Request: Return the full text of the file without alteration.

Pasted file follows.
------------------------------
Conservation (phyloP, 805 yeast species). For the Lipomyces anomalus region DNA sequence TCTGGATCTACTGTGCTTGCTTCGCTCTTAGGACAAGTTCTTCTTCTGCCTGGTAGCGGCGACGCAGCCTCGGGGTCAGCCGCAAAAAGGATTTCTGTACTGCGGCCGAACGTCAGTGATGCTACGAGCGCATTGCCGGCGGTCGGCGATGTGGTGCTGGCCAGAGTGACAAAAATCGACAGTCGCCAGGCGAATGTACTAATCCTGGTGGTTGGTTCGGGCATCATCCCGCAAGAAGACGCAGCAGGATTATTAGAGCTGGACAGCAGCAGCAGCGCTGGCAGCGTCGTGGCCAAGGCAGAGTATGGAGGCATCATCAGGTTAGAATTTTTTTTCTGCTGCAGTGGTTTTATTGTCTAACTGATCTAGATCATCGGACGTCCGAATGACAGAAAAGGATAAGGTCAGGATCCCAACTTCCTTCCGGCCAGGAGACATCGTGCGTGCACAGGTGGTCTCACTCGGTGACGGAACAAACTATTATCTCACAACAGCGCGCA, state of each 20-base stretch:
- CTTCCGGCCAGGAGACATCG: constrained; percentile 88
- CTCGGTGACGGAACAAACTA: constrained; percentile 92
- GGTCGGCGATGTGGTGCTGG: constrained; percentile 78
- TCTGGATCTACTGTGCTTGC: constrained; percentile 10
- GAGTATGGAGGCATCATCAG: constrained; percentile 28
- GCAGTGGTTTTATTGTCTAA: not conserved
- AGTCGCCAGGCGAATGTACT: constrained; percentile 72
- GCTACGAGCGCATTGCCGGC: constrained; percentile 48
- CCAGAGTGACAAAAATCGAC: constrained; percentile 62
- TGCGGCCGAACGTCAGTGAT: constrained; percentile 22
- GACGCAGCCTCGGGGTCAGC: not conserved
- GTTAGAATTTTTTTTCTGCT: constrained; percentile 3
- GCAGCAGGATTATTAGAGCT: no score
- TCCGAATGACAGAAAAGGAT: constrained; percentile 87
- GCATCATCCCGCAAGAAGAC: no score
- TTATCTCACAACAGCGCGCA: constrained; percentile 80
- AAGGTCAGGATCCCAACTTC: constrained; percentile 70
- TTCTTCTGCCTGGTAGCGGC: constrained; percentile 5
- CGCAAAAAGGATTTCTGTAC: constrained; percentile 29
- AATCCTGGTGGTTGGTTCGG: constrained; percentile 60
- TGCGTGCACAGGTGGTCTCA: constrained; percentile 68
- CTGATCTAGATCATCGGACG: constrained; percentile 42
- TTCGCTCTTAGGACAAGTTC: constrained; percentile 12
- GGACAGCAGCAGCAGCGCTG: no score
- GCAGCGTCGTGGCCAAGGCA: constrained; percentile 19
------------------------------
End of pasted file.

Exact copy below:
Conservation (phyloP, 805 yeast species). For the Lipomyces anomalus region DNA sequence TCTGGATCTACTGTGCTTGCTTCGCTCTTAGGACAAGTTCTTCTTCTGCCTGGTAGCGGCGACGCAGCCTCGGGGTCAGCCGCAAAAAGGATTTCTGTACTGCGGCCGAACGTCAGTGATGCTACGAGCGCATTGCCGGCGGTCGGCGATGTGGTGCTGGCCAGAGTGACAAAAATCGACAGTCGCCAGGCGAATGTACTAATCCTGGTGGTTGGTTCGGGCATCATCCCGCAAGAAGACGCAGCAGGATTATTAGAGCTGGACAGCAGCAGCAGCGCTGGCAGCGTCGTGGCCAAGGCAGAGTATGGAGGCATCATCAGGTTAGAATTTTTTTTCTGCTGCAGTGGTTTTATTGTCTAACTGATCTAGATCATCGGACGTCCGAATGACAGAAAAGGATAAGGTCAGGATCCCAACTTCCTTCCGGCCAGGAGACATCGTGCGTGCACAGGTGGTCTCACTCGGTGACGGAACAAACTATTATCTCACAACAGCGCGCA, state of each 20-base stretch:
- CTTCCGGCCAGGAGACATCG: constrained; percentile 88
- CTCGGTGACGGAACAAACTA: constrained; percentile 92
- GGTCGGCGATGTGGTGCTGG: constrained; percentile 78
- TCTGGATCTACTGTGCTTGC: constrained; percentile 10
- GAGTATGGAGGCATCATCAG: constrained; percentile 28
- GCAGTGGTTTTATTGTCTAA: not conserved
- AGTCGCCAGGCGAATGTACT: constrained; percentile 72
- GCTACGAGCGCATTGCCGGC: constrained; percentile 48
- CCAGAGTGACAAAAATCGAC: constrained; percentile 62
- TGCGGCCGAACGTCAGTGAT: constrained; percentile 22
- GACGCAGCCTCGGGGTCAGC: not conserved
- GTTAGAATTTTTTTTCTGCT: constrained; percentile 3
- GCAGCAGGATTATTAGAGCT: no score
- TCCGAATGACAGAAAAGGAT: constrained; percentile 87
- GCATCATCCCGCAAGAAGAC: no score
- TTATCTCACAACAGCGCGCA: constrained; percentile 80
- AAGGTCAGGATCCCAACTTC: constrained; percentile 70
- TTCTTCTGCCTGGTAGCGGC: constrained; percentile 5
- CGCAAAAAGGATTTCTGTAC: constrained; percentile 29
- AATCCTGGTGGTTGGTTCGG: constrained; percentile 60
- TGCGTGCACAGGTGGTCTCA: constrained; percentile 68
- CTGATCTAGATCATCGGACG: constrained; percentile 42
- TTCGCTCTTAGGACAAGTTC: constrained; percentile 12
- GGACAGCAGCAGCAGCGCTG: no score
- GCAGCGTCGTGGCCAAGGCA: constrained; percentile 19